by Ben York / @bjyork

I pride myself on being ignorant (and by ‘ignorant’ I mean ‘apathetic’) in many facets of life, but after nearly 30 years on this planet there are three things I’m downright sure of:

1. Human beings need food, water and shelter to survive.
2. The Earth is round. Trust me; I’ve seen pictures.
3. When you mention the name Steve Nash, it has to be followed by a conjunction (I.e. ‘but’) or we’ll all die.

I’m 100 percent convinced of this.

And since I’m not ready to die yet…

Steve Nash has phenomenal vision offensively, BUT he’s not a good defensive player.

In related news, the sky is blue and grass is green.

The great thing about Nash is that he has never pretended to be someone different. He isn’t like a box of chocolates; with Nash, you always know what you’re going to get. He’ll help your team score a ton of points but he can be a liability on the defensive end of the floor. This isn’t anything new, mind you; it has obviously been his Achilles heel (for lack of a better term) over the course of his career.

The question then becomes: Is it (still) worth it? Is it worth sacrificing comprehensive defensive schemes to win a lot of games in the regular season? Based on what he’s been able to do with Phoenix Suns teams since 2004 that have featured an abundance of talent as well as squads with mediocre talent (at best), I think the answer is, unequivocally, yes.

Why? Simple—because in this case, there isn’t an equal and opposite reaction. Nash’s offensive prowess and leadership continue to FAR outweigh his defensive inefficiencies.

Steve Nash makes others infinitely better, BUT he’s the beneficiary of an up-tempo system.

Nash is the BASF of the NBA; he doesn’t make the product, he makes the product better. Isn’t that what you want in a point guard? We can delve into this chicken and egg debate (and many have over the years) but if you’re honest with yourself, there isn’t one definitive answer. More clearly, one isn’t contingent on the other.

Any point guard worth their salt can run an up-tempo system. Some (like Nash) simply run it better than others.

Does the system help make Nash more effective? Absolutely. Conversely, does Nash make the system more effective? No doubt about it.

To this day, that still holds true.

Steve Nash is one of the best point guards in NBA history, BUT he’s never won a ‘chip.

Unless something drastic changes, in all likelihood, Nash will never win an NBA Championship. Based on the Suns’ salary cap situation in the next 37 five years, hope isn’t exactly knocking on the door.

Adam Morrison has two titles. Nash has zero. I don’t have anything against Adam Morrison but that reality physically hurts me.

Should this affect Nash’s legacy? Should he even have a legacy? Knowing Nash, he wouldn’t care either way but I’d argue that he should. After all, he is a two-time MVP recipient and has managed to make the point guard a vastly more relevant position in the coming decade.

With Nash, every time he and the Suns have generated sustainable momentum and began to build a team that could feasibly compete for a championship, something dramatic changes. (Don’t call it rebuilding!) Joe Johnson signs elsewhere. Shawn Marion is traded. Amar’e Stoudemire was lowballed.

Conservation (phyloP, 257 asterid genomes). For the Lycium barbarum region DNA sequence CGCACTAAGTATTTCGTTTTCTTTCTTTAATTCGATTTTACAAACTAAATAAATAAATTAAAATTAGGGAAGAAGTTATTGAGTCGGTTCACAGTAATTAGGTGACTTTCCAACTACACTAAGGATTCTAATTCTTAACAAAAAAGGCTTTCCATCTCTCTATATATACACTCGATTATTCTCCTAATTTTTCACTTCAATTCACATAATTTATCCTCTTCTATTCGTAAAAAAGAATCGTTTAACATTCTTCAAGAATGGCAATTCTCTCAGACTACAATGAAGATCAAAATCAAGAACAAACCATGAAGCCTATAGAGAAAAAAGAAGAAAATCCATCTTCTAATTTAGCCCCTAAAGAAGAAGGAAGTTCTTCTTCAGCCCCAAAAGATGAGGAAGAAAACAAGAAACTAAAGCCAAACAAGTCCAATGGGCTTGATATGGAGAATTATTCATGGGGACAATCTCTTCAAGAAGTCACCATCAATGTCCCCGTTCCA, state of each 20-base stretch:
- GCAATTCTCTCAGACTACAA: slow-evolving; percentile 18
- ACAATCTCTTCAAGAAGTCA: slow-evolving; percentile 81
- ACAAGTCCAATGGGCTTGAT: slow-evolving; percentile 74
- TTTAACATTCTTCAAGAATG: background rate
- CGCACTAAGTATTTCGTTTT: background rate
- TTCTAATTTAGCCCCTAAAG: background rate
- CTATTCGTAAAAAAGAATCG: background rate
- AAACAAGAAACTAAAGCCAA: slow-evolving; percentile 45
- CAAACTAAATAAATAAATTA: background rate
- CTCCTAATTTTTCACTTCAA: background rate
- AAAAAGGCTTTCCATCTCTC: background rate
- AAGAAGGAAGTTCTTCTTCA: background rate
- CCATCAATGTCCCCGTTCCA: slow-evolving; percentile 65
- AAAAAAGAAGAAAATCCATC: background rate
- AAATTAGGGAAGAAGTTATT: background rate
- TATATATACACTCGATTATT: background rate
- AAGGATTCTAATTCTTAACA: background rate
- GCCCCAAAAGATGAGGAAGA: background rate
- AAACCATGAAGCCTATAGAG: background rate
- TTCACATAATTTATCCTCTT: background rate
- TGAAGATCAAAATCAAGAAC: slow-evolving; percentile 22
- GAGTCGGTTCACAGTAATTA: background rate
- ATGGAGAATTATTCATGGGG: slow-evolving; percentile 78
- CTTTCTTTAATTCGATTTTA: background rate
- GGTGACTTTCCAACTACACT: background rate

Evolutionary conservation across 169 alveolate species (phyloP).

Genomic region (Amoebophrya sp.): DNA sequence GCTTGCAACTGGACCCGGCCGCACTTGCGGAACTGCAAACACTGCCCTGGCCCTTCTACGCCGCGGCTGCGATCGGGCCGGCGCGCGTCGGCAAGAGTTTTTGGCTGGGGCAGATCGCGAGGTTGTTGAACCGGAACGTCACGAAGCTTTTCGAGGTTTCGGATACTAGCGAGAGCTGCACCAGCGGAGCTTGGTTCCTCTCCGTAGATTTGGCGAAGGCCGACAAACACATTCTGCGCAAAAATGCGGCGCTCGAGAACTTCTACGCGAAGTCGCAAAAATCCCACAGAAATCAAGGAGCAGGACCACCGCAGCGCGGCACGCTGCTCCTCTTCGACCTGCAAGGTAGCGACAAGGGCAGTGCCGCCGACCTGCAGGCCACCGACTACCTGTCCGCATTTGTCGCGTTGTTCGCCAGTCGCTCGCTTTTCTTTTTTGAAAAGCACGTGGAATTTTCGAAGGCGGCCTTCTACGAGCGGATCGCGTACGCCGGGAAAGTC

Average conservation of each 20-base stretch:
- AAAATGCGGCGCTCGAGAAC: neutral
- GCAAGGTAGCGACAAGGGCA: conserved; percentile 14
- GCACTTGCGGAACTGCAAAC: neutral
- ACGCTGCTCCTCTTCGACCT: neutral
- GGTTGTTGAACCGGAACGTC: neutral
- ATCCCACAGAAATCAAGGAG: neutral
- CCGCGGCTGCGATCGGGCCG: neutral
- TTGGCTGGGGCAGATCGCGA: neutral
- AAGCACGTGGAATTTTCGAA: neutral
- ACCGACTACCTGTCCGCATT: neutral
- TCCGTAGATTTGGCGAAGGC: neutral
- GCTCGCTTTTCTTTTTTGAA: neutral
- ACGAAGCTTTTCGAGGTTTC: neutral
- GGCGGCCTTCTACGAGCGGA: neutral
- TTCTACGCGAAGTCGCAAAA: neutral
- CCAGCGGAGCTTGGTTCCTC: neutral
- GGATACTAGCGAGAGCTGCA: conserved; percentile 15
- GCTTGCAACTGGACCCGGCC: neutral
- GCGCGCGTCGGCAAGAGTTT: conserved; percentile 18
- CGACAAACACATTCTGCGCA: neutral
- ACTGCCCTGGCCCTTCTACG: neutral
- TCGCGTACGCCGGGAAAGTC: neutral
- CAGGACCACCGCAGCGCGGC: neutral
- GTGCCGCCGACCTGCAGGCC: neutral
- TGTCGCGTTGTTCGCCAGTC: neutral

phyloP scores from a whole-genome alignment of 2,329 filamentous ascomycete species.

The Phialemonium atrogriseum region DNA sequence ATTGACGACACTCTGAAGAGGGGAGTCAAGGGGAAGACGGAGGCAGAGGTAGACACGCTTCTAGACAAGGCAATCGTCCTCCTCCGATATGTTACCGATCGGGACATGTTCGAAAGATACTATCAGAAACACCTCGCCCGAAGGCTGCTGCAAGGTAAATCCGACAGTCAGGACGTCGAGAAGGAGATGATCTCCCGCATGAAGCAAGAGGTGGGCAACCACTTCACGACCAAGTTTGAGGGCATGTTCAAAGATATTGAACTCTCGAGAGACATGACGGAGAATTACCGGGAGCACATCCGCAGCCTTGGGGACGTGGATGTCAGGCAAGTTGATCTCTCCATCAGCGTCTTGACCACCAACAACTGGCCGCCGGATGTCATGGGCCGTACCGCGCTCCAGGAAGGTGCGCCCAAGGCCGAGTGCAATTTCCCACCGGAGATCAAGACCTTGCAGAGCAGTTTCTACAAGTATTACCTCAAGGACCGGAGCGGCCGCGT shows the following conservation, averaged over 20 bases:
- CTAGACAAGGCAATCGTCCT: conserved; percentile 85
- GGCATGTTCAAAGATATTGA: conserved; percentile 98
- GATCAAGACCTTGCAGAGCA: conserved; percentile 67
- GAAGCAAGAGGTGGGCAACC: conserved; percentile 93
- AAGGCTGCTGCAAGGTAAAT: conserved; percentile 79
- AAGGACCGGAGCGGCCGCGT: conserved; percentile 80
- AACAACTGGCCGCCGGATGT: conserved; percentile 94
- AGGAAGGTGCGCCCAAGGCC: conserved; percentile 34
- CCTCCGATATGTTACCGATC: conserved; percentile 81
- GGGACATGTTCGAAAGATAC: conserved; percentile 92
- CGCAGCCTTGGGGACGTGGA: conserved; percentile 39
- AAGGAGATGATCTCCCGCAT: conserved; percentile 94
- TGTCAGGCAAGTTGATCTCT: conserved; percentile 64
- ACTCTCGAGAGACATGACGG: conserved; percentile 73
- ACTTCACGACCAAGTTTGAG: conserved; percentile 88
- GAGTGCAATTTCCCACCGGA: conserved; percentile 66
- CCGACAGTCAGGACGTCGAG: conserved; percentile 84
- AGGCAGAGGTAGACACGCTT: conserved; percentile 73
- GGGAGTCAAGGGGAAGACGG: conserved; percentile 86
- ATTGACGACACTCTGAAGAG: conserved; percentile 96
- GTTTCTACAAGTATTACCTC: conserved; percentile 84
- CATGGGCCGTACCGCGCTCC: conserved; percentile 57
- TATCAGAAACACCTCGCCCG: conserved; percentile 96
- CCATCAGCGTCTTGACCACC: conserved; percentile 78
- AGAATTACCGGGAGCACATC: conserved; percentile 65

But Nash doesn’t want you to feel sorry for him and neither do I. One could make an argument that the Suns haven’t caught a break in the Nash era but he’ll be the first to tell you that maybe they just weren’t good enough.


Steve Nash is 37 years old and has the potential, at the very least, of being among the league-leaders in assists for the next several years. That alone solidifies him as a top-20 player. The fact that he could help the Suns finish remotely close to .500 last season is nothing short of remarkable.

Ultimately, Nash’s No. 20 ranking means that, in a general sense, 19 players in the NBA are currently better/more valuable. I’m OK with that. In fact, when I submitted my rankings I had Nash much lower on my list. Not long ago, there was a time when Nash was undeniably the best (and most important) point guard in the game. But as the NBA evolves and the Roses and Pauls continue to make a stirring impact on their teams and the League, the balance of power has quickly shifted.

Even so, the dude managed to lead the League in assists again last season without Amar’e Stoudemire. Perhaps more compelling, he also led the Suns in scoring by the end of the year.

If you ask me, that’s pretty damn impressive.

SLAMonline Top 50 Players 2011
RankPlayerTeamPositionPos. Rank
50Luol DengBullsSF8
49Andrew BogutBucksC7
48Ray AllenCelticsSG9
47Marc GasolGrizzliesC6
46David WestHornetsPF15
45Kevin MartinRocketsSG8
44Andrew BynumLakersC5
43Brandon JenningsBucksPG11
42Lamar OdomLakersPF14
41Gerald WallaceBlazersSF7
40Brook LopezNetsC4
39Joakim NoahBullsC3
38Carlos BoozerBullsPF13
37Kevin GarnettCelticsPF12
36Eric GordonClippersSG7
35Tony ParkerSpursPG10
34Andre Iguodala76ersSG6
33Al JeffersonJazzPF11
32Al HorfordHawksC2
31Stephen CurryWarriorsPG9
30Tim DuncanSpursPF10
29Josh SmithHawksPF9
28Manu GinobiliSpursSG5
27Tyreke EvansKingsPG8
26Rudy GayGrizzliesSF6
25John WallWizardsPG7
24Danny GrangerPacersSF5
23Monta EllisWarriorsSG4
22Joe JohnsonHawksSG3
21Paul PierceCelticsSF4
20Steve NashSunsPG6

• Rankings are based solely on projected ’11-12 performance.
• Contributors to this list include: Maurice Bobb, Shannon Booher, David Cassilo, Bryan Crawford, Sandy Dover, Adam Figman, Jon Jaques, Eldon Khorshidi, Ryne Nelson, Doobie Okon, Ben Osborne, Quinn Peterson, Dave Schnur, Abe Schwadron, Dan Shapiro, Irv Soonachan, Todd Spehr, Tzvi Twersky, Yaron Weitzman, DeMarco Williams and Ben York.
• Want more of the SLAMonline Top 50? Check out the archive.